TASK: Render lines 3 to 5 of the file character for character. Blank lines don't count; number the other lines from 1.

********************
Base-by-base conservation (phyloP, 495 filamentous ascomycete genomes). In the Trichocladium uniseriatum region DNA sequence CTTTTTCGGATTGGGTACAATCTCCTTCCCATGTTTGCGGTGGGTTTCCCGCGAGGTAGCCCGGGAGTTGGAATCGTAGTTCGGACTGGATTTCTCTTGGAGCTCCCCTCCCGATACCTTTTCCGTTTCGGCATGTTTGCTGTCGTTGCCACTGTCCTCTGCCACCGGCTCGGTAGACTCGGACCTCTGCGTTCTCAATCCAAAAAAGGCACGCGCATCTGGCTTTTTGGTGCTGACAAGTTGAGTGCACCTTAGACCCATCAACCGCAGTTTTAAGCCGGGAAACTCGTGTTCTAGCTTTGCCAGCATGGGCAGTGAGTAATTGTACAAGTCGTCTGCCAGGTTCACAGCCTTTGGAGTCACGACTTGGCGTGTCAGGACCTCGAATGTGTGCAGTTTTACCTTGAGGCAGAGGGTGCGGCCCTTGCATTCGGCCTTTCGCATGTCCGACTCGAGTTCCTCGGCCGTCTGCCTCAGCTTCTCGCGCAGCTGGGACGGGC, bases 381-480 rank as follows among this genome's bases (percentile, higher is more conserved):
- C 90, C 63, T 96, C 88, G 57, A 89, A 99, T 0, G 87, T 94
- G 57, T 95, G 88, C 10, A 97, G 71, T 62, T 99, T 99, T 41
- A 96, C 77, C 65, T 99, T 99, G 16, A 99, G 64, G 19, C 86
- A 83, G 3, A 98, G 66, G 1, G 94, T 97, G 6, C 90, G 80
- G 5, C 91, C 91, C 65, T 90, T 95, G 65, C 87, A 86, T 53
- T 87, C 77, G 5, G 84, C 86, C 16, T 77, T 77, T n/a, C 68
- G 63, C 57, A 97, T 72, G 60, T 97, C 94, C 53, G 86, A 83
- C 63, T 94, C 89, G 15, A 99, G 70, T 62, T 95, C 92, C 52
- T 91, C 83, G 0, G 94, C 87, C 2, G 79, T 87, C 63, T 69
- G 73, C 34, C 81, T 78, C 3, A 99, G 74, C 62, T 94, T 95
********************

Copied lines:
- G 57, T 95, G 88, C 10, A 97, G 71, T 62, T 99, T 99, T 41
- A 96, C 77, C 65, T 99, T 99, G 16, A 99, G 64, G 19, C 86
- A 83, G 3, A 98, G 66, G 1, G 94, T 97, G 6, C 90, G 80